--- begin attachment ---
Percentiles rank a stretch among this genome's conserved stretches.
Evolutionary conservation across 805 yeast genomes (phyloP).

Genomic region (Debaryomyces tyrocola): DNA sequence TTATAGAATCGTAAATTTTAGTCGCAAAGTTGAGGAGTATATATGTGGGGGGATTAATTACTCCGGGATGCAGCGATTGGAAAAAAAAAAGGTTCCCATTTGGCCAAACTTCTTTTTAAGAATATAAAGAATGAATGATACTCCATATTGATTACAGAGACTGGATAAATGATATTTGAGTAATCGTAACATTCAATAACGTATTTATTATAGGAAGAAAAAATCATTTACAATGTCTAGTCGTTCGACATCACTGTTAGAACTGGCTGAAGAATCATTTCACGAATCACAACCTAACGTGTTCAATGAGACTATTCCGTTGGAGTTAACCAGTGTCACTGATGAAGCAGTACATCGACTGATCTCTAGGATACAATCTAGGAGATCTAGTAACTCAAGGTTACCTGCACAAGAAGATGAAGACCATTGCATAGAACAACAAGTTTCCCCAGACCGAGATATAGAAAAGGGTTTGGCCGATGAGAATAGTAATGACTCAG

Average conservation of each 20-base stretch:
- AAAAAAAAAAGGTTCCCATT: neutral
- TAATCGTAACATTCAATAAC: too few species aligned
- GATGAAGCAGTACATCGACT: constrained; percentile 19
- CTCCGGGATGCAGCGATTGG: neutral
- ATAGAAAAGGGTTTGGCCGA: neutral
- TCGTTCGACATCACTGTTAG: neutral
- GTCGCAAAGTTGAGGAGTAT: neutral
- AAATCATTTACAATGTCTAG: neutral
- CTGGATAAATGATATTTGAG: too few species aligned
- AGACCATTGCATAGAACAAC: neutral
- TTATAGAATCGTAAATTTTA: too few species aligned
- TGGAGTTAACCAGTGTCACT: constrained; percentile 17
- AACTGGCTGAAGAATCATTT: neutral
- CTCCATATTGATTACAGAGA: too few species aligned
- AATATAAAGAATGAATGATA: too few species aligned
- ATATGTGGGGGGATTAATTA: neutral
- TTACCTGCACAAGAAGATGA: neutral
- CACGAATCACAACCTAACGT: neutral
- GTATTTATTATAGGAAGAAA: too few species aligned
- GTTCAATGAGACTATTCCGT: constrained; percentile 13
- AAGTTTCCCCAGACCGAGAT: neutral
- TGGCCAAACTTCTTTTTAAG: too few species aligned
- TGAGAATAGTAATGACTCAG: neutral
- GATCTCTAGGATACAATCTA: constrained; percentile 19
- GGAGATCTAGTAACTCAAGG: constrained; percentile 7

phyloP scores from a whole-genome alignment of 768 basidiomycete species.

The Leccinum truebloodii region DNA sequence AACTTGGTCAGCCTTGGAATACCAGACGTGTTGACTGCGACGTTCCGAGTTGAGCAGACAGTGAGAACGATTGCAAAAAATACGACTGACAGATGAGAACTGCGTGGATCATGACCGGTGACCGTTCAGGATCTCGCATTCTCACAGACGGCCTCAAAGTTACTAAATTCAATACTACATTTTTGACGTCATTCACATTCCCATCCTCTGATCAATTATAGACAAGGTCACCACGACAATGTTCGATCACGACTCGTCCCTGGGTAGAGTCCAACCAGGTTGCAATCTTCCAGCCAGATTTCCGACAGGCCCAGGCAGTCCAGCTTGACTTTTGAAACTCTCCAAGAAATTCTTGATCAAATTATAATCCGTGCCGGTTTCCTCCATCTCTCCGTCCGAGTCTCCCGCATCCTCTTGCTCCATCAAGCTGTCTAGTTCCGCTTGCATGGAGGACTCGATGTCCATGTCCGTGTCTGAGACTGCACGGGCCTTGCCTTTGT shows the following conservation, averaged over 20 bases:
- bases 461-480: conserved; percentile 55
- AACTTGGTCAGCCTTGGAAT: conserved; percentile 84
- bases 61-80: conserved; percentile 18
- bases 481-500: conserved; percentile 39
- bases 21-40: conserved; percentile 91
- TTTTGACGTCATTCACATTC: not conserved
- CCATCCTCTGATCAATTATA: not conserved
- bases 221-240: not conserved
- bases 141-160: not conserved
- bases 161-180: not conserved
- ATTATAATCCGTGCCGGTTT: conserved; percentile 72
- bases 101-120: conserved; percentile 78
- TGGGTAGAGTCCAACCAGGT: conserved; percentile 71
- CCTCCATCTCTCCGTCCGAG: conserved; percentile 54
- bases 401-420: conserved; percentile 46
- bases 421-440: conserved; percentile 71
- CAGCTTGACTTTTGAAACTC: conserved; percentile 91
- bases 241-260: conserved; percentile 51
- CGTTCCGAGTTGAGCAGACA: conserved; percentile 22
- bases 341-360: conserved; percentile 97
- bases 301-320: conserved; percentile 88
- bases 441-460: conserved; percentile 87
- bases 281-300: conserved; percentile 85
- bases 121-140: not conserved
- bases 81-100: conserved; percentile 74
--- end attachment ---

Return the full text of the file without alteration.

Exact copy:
Percentiles rank a stretch among this genome's conserved stretches.
Evolutionary conservation across 805 yeast genomes (phyloP).

Genomic region (Debaryomyces tyrocola): DNA sequence TTATAGAATCGTAAATTTTAGTCGCAAAGTTGAGGAGTATATATGTGGGGGGATTAATTACTCCGGGATGCAGCGATTGGAAAAAAAAAAGGTTCCCATTTGGCCAAACTTCTTTTTAAGAATATAAAGAATGAATGATACTCCATATTGATTACAGAGACTGGATAAATGATATTTGAGTAATCGTAACATTCAATAACGTATTTATTATAGGAAGAAAAAATCATTTACAATGTCTAGTCGTTCGACATCACTGTTAGAACTGGCTGAAGAATCATTTCACGAATCACAACCTAACGTGTTCAATGAGACTATTCCGTTGGAGTTAACCAGTGTCACTGATGAAGCAGTACATCGACTGATCTCTAGGATACAATCTAGGAGATCTAGTAACTCAAGGTTACCTGCACAAGAAGATGAAGACCATTGCATAGAACAACAAGTTTCCCCAGACCGAGATATAGAAAAGGGTTTGGCCGATGAGAATAGTAATGACTCAG

Average conservation of each 20-base stretch:
- AAAAAAAAAAGGTTCCCATT: neutral
- TAATCGTAACATTCAATAAC: too few species aligned
- GATGAAGCAGTACATCGACT: constrained; percentile 19
- CTCCGGGATGCAGCGATTGG: neutral
- ATAGAAAAGGGTTTGGCCGA: neutral
- TCGTTCGACATCACTGTTAG: neutral
- GTCGCAAAGTTGAGGAGTAT: neutral
- AAATCATTTACAATGTCTAG: neutral
- CTGGATAAATGATATTTGAG: too few species aligned
- AGACCATTGCATAGAACAAC: neutral
- TTATAGAATCGTAAATTTTA: too few species aligned
- TGGAGTTAACCAGTGTCACT: constrained; percentile 17
- AACTGGCTGAAGAATCATTT: neutral
- CTCCATATTGATTACAGAGA: too few species aligned
- AATATAAAGAATGAATGATA: too few species aligned
- ATATGTGGGGGGATTAATTA: neutral
- TTACCTGCACAAGAAGATGA: neutral
- CACGAATCACAACCTAACGT: neutral
- GTATTTATTATAGGAAGAAA: too few species aligned
- GTTCAATGAGACTATTCCGT: constrained; percentile 13
- AAGTTTCCCCAGACCGAGAT: neutral
- TGGCCAAACTTCTTTTTAAG: too few species aligned
- TGAGAATAGTAATGACTCAG: neutral
- GATCTCTAGGATACAATCTA: constrained; percentile 19
- GGAGATCTAGTAACTCAAGG: constrained; percentile 7

phyloP scores from a whole-genome alignment of 768 basidiomycete species.

The Leccinum truebloodii region DNA sequence AACTTGGTCAGCCTTGGAATACCAGACGTGTTGACTGCGACGTTCCGAGTTGAGCAGACAGTGAGAACGATTGCAAAAAATACGACTGACAGATGAGAACTGCGTGGATCATGACCGGTGACCGTTCAGGATCTCGCATTCTCACAGACGGCCTCAAAGTTACTAAATTCAATACTACATTTTTGACGTCATTCACATTCCCATCCTCTGATCAATTATAGACAAGGTCACCACGACAATGTTCGATCACGACTCGTCCCTGGGTAGAGTCCAACCAGGTTGCAATCTTCCAGCCAGATTTCCGACAGGCCCAGGCAGTCCAGCTTGACTTTTGAAACTCTCCAAGAAATTCTTGATCAAATTATAATCCGTGCCGGTTTCCTCCATCTCTCCGTCCGAGTCTCCCGCATCCTCTTGCTCCATCAAGCTGTCTAGTTCCGCTTGCATGGAGGACTCGATGTCCATGTCCGTGTCTGAGACTGCACGGGCCTTGCCTTTGT shows the following conservation, averaged over 20 bases:
- bases 461-480: conserved; percentile 55
- AACTTGGTCAGCCTTGGAAT: conserved; percentile 84
- bases 61-80: conserved; percentile 18
- bases 481-500: conserved; percentile 39
- bases 21-40: conserved; percentile 91
- TTTTGACGTCATTCACATTC: not conserved
- CCATCCTCTGATCAATTATA: not conserved
- bases 221-240: not conserved
- bases 141-160: not conserved
- bases 161-180: not conserved
- ATTATAATCCGTGCCGGTTT: conserved; percentile 72
- bases 101-120: conserved; percentile 78
- TGGGTAGAGTCCAACCAGGT: conserved; percentile 71
- CCTCCATCTCTCCGTCCGAG: conserved; percentile 54
- bases 401-420: conserved; percentile 46
- bases 421-440: conserved; percentile 71
- CAGCTTGACTTTTGAAACTC: conserved; percentile 91
- bases 241-260: conserved; percentile 51
- CGTTCCGAGTTGAGCAGACA: conserved; percentile 22
- bases 341-360: conserved; percentile 97
- bases 301-320: conserved; percentile 88
- bases 441-460: conserved; percentile 87
- bases 281-300: conserved; percentile 85
- bases 121-140: not conserved
- bases 81-100: conserved; percentile 74